Despite this, a number of regional deals remain in the pipeline. Speculation suggests Anheuser-Busch InBev (as the company is now known) will offload its Oriental Brewery unit in South Korea. If Mexico's Grupo Modelo, in which A-B holds a 50% non-controlling stake, continues with its seeming objection to InBev's acquisition, we can also expect Mexico to provide some headlines this year. Modelo would be an attractive proposition for any brewers with money in their pockets, while its local competitor, FEMSA, would be under pressure to partner with a larger player were InBev to keep hold of the Modelo stake.

Elsewhere, Foster's aforementioned woes could see its beer operations also on the block. Late last year, Molson Coors confirmed that it had bought a 5% stake in Foster's, which suggests that the North American company - itself the result of a merger in 2005 - could be aligning itself for an acquisitive move. SABMiller, one of the few global brewers with a balance sheet able to cope with acquisitions, has also been touted as a potential buyer.

Japanese brewers, meanwhile, are continuing in their quest to dominate Asia's beer market. Already this year, Kirin, Japan's number two, has begun talks to acquire a 43% stake in San Miguel Breweries, with a deal on the cards by the end of February.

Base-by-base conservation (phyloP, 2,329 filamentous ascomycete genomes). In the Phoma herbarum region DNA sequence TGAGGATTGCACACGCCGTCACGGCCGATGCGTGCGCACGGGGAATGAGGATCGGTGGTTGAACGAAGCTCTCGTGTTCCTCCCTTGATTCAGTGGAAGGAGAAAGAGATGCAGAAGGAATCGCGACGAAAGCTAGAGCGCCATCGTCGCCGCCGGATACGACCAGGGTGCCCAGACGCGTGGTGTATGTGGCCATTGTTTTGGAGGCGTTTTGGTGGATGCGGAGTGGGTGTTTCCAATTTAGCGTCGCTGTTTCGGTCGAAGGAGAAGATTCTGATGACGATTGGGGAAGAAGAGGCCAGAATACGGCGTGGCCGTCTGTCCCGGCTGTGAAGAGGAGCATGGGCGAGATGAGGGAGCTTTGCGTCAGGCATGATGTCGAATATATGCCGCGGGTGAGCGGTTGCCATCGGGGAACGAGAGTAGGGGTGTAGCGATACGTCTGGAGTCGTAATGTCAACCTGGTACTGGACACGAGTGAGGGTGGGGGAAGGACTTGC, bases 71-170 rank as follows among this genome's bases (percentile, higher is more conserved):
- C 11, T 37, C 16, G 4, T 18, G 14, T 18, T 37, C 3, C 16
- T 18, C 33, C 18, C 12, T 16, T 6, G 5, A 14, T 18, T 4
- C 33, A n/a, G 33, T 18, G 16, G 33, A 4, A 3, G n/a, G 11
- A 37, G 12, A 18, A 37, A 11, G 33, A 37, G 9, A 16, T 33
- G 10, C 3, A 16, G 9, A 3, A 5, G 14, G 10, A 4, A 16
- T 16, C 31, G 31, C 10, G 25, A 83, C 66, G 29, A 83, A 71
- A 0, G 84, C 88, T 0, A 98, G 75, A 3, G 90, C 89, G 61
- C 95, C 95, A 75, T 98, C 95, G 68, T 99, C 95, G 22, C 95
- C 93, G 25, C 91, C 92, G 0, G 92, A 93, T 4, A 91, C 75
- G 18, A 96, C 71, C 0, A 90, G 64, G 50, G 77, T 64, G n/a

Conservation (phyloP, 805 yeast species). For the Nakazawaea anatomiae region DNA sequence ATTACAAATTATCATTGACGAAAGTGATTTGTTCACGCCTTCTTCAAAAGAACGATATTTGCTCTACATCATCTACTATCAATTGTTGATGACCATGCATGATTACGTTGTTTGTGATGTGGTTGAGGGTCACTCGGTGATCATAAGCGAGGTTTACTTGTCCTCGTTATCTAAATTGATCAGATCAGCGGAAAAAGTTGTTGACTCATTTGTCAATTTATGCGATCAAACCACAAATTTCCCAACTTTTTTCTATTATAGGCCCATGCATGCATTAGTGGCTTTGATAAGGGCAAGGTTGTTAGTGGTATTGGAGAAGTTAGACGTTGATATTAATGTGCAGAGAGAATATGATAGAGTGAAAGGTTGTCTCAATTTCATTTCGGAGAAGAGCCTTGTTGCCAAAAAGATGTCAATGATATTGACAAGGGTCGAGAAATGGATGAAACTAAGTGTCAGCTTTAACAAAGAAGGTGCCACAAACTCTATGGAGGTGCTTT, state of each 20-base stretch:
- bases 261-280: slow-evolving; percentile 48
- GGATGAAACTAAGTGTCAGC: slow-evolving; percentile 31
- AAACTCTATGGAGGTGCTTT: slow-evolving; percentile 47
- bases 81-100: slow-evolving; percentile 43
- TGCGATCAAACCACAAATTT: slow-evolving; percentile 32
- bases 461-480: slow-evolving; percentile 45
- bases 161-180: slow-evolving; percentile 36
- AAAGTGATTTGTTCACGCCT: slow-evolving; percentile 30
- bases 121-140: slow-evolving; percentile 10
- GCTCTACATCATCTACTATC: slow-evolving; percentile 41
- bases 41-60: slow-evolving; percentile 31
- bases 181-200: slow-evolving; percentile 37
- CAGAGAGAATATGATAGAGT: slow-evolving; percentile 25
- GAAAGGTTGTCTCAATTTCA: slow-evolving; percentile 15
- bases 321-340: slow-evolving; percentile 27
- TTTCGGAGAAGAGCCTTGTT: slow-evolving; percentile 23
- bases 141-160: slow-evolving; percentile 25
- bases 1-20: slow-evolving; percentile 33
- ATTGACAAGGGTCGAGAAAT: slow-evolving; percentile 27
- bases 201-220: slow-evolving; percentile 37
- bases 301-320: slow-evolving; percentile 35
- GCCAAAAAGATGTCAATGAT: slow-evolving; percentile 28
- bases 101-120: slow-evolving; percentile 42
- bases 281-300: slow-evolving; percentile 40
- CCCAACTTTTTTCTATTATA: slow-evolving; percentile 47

Finally, in the soft drinks market, 2009 will see producers of carbonated soft drinks (CSDs) having to fight hard to keep 'share of throat'. The trend towards healthier drinks looks like it's here to stay, but the historical beneficiaries of the trend, juices and smoothies, will also find this year tough going. With less money in their pockets, will consumers be prepared to fork out for premium-priced smoothies, or will they head to the fruit and vegetable section instead?

In product development, 2009 promises to be the year when stevia sweeteners become household names in the soft drinks industry. The US Food and Drug Administration has endorsed several varieties of natural sweeteners derived from the stevia plant, and Coca-Cola, PepsiCo and Dr Pepper Snapple aim to take full advantage.

This year also looks challenging for bottled water companies. The economic climate will put pressure on the sector, while aggressive 'tap-attack' campaigns suggesting drinking bottled water is a waste of money and bad for the environment, most notably in the US and the UK, will provide continuing headaches.

This feature also appears as the introduction to this month's management briefing, from Euromonitor International, which is free to just-drinks subscribers. To access the full briefing, click here.

Sectors: Beer & cider, Soft drinks, Spirits, Water, Wine

Companies: Pernod, Maxxium, InBev, Anheuser-Busch, Constellation, Foster’s, Modelo, Ricard, Absolut, Wyborowa, Cointreau, The Edrington Group, Beam Global, FEMSA, Molson Coors, SABMiller, Kirin, CSDs, PepsiCo, Dr Pepper

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Preview - Looking ahead but not looking forward to 2009

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Preview - 2009 for the drinks industry

January may be the time to look forward to the coming year but few in the drinks industry will be eyeing the coming year with relish. However, given the pessimistic tone of virtually every market and economic forecast, it is hard to imagine 2009 being any worse than is being predicted. Olly Wehring offers his view of what’s in store for the drinks market.